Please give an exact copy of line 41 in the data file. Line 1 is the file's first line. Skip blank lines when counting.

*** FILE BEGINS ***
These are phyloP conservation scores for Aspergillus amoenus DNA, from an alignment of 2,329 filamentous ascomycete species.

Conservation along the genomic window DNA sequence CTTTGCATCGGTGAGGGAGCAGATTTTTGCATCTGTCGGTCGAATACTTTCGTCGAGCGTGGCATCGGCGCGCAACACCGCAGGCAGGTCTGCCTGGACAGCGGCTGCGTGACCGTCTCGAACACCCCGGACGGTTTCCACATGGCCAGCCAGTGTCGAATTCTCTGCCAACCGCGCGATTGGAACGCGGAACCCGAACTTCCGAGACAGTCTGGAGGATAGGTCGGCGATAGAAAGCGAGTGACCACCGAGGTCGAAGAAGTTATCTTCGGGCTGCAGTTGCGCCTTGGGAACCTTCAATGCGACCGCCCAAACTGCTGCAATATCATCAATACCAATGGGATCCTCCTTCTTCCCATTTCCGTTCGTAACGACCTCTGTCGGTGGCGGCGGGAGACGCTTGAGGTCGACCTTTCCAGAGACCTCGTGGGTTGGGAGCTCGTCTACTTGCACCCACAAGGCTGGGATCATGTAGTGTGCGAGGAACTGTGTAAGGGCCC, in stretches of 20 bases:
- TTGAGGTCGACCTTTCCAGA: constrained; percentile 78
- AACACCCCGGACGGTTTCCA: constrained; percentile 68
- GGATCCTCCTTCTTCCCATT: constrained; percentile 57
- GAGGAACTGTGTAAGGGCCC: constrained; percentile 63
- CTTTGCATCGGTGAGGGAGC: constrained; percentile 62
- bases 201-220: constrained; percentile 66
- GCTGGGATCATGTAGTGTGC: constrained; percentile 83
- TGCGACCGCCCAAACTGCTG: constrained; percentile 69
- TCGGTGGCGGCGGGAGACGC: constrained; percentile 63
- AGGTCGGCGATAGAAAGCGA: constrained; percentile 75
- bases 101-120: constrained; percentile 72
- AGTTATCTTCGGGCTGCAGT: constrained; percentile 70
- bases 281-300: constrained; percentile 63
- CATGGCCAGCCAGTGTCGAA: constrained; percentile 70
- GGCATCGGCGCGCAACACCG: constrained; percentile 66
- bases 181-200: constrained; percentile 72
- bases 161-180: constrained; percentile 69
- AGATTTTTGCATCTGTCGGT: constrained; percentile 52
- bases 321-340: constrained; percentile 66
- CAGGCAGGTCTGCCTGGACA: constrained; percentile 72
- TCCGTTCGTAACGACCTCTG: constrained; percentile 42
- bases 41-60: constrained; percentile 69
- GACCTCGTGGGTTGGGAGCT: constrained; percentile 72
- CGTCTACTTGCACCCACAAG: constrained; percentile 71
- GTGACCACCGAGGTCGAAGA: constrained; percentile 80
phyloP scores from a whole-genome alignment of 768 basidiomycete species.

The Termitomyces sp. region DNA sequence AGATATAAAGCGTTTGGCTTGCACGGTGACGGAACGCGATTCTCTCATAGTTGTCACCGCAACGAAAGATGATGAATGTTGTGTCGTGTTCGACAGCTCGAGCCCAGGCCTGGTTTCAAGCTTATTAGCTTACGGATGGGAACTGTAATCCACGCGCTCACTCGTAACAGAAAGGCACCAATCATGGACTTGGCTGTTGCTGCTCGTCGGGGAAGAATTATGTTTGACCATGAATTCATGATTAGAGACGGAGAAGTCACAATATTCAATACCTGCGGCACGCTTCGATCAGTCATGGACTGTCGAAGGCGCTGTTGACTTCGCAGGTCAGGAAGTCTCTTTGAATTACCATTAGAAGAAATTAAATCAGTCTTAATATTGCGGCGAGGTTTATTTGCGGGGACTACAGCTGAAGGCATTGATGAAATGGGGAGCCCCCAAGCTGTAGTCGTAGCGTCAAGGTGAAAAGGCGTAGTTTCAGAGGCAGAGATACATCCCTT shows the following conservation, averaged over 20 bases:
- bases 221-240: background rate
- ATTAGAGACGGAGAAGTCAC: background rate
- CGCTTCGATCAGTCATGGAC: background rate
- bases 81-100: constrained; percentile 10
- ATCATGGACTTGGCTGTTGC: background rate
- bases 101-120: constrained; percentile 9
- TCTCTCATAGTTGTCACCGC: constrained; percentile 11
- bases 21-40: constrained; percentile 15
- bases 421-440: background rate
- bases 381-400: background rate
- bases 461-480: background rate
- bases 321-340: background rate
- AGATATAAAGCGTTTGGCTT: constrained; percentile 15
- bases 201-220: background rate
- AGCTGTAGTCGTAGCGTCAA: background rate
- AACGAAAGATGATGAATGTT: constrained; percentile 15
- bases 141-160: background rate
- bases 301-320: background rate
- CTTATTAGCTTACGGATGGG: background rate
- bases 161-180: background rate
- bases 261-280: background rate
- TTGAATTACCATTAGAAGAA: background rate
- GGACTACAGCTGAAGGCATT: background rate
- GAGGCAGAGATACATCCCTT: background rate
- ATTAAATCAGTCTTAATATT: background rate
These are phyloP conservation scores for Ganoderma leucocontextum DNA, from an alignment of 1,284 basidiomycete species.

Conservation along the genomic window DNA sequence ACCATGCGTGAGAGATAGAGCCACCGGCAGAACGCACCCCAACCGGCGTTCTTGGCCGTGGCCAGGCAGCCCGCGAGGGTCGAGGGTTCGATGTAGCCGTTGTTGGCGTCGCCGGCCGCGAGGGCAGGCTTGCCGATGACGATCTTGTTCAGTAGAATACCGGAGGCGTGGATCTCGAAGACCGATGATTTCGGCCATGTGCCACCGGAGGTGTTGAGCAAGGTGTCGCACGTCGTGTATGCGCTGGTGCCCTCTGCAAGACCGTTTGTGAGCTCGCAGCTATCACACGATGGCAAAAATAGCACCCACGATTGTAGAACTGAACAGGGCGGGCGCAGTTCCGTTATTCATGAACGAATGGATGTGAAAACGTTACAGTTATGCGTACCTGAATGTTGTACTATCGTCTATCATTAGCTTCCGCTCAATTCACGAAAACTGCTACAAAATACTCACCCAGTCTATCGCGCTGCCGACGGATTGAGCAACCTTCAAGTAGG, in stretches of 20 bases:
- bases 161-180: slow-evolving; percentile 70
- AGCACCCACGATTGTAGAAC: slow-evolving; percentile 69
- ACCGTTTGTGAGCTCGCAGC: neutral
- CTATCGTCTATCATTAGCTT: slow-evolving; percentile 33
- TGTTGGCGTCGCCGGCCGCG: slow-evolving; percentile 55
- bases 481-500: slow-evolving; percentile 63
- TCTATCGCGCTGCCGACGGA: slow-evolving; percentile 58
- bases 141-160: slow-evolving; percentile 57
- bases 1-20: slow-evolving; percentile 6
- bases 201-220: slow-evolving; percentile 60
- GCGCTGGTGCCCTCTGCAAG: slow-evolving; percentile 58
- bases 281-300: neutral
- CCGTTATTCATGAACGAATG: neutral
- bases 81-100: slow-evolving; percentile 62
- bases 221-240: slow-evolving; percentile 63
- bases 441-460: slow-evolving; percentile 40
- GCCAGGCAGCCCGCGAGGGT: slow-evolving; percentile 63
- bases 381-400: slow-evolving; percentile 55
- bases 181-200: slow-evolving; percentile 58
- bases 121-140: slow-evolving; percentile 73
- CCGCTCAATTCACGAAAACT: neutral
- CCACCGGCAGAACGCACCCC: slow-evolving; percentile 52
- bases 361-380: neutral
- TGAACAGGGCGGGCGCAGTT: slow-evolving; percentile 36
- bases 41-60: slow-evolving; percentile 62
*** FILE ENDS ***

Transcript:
- bases 321-340: background rate